Turn-Based Tactics 
  • Advanced Strategic Command: There are a lot of these, depending on the unit set, of course. Different transports are required for ammo, fuel and construction materials that all runs out rather quickly. Field repair vehicles, to fix units without hauling them all the way to the factory. Generators to keep your mines and factories running when you don't have enough powerplants connected to them. Bulldozers to construct pipelines, bridges or runways for planes. Builder vehicles to create buildings and turret foundations. Resource prospectors to know where to build a mine or oil platform. Icebreakers. Almost anything requires a proper Worker Unit and some spent resources.
  • Battle Isle, the first installment had the SC-P Merlin Pioneer unit which could build a depot on any suitable location, which could later be used to repair your units. The second installment greatly expanded on this with including ammunition/fuel transports, road construction vehicles and trains capable of repairing units. Strangely collecting raw resources was generally not a significant part of the game-play, and the resource ("Aldinium"), could be transported with any regular transport capable of transporting units.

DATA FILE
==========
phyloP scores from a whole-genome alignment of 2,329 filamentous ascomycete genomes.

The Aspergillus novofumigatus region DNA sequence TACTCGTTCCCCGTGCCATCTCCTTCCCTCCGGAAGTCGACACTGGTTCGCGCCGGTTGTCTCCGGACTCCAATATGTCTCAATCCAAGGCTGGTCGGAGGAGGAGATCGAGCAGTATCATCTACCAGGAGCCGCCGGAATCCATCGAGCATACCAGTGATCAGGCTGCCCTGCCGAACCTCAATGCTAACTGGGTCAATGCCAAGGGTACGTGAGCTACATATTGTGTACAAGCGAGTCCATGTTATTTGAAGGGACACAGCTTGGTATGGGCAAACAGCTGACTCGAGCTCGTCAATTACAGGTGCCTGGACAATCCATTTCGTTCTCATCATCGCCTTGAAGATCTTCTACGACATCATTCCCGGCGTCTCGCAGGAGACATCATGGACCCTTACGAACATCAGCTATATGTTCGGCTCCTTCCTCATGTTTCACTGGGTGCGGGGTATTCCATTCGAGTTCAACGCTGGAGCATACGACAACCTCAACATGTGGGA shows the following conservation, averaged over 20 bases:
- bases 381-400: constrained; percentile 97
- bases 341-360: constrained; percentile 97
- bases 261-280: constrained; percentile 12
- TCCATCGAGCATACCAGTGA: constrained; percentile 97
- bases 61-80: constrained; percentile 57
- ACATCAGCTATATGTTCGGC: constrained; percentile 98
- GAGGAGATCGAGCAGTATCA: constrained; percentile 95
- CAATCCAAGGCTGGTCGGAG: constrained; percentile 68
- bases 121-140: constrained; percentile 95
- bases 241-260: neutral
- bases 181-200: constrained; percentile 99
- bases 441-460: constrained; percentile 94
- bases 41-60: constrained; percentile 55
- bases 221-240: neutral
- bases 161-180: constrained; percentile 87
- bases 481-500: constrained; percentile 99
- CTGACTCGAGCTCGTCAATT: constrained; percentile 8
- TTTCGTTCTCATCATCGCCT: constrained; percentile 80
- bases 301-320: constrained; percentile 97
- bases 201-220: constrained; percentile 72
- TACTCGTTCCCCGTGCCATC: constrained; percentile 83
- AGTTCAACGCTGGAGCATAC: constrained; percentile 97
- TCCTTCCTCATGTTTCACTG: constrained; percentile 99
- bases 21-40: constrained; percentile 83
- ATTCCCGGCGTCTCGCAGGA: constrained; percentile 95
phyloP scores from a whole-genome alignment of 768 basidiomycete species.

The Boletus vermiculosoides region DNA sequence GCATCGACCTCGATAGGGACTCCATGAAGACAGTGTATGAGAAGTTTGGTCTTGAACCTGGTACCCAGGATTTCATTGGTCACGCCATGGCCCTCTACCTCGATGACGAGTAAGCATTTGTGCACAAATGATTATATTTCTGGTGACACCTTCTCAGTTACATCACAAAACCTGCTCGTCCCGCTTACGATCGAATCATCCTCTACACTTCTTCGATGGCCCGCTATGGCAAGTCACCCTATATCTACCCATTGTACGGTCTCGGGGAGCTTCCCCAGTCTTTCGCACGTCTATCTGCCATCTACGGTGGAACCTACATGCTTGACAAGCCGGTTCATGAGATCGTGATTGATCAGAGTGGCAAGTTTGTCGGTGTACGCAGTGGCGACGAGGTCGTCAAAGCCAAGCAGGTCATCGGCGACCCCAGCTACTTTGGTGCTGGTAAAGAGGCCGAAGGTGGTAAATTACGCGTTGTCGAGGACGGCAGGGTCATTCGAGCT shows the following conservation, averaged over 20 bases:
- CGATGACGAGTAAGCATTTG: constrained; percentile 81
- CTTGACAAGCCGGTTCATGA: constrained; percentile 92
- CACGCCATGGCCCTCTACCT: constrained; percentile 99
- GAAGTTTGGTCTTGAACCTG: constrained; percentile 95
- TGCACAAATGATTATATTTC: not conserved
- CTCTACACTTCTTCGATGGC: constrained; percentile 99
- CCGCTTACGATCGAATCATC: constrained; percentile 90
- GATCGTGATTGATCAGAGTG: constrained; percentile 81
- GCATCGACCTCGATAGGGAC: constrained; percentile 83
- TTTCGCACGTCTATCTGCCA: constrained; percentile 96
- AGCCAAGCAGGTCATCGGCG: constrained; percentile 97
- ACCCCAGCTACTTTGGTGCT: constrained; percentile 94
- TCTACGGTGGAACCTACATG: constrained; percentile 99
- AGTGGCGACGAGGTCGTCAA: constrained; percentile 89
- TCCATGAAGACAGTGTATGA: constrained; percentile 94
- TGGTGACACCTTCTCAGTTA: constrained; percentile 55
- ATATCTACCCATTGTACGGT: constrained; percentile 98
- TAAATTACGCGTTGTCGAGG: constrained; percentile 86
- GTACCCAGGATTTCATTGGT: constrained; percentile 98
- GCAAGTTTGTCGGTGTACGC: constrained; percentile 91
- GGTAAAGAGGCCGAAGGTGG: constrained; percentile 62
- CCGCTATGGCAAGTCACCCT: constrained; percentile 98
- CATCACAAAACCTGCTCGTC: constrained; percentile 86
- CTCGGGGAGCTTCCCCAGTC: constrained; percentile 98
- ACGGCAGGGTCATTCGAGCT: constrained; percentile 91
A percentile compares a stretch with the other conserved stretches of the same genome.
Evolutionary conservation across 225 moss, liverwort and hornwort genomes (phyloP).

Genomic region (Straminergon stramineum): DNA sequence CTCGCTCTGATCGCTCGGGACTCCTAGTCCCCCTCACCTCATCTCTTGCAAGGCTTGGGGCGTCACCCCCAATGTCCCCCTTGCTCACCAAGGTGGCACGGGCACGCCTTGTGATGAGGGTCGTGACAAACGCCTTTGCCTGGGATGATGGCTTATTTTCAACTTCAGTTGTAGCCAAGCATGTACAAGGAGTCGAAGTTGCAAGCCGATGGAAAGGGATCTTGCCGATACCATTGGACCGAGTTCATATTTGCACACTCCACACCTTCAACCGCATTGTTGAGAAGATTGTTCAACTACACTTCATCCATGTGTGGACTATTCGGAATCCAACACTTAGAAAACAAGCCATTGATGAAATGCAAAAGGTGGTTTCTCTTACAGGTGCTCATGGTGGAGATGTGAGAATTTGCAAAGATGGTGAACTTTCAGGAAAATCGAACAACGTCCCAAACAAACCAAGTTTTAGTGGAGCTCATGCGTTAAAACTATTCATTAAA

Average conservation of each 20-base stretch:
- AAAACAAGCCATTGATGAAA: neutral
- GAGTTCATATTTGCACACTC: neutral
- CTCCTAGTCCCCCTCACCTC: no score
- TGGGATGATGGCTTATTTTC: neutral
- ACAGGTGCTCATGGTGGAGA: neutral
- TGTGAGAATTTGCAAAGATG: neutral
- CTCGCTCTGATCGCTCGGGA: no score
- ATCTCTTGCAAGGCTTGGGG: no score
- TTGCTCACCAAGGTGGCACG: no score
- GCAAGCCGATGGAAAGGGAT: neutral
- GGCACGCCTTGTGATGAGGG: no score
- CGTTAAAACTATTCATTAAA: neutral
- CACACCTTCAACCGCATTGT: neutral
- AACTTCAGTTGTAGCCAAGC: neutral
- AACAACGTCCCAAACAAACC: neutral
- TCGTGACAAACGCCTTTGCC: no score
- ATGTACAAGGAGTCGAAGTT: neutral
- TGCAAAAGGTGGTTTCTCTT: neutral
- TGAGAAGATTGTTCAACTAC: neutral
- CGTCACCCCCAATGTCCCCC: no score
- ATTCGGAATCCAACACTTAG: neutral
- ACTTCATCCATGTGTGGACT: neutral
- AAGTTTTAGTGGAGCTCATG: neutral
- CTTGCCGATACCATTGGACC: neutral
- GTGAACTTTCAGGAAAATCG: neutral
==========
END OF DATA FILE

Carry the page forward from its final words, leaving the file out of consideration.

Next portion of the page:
• Nintendo Wars:
    • In the main series, your infantry generally fill the closest thing to a worker role by capturing cities and factories.
    • Battalion Wars: This doesn't really affect gameplay at all, but the Iron Legion's Rifle Grunts spend their every waking off-duty hour happily digging in the Nerocite mines.

    Non-Video Game Examples 
  • Turnip 28: The Red Ribbon Society's Gardeners toil away throughout the game in areas of terrain, growing vegetables that you can spend to buff your units. Much like worker units in videogames, directly encountering the enemy tends to end badly for them; whenever a hostile unit moves through an area of terrain with a Gardener in it, the Gardener is removed.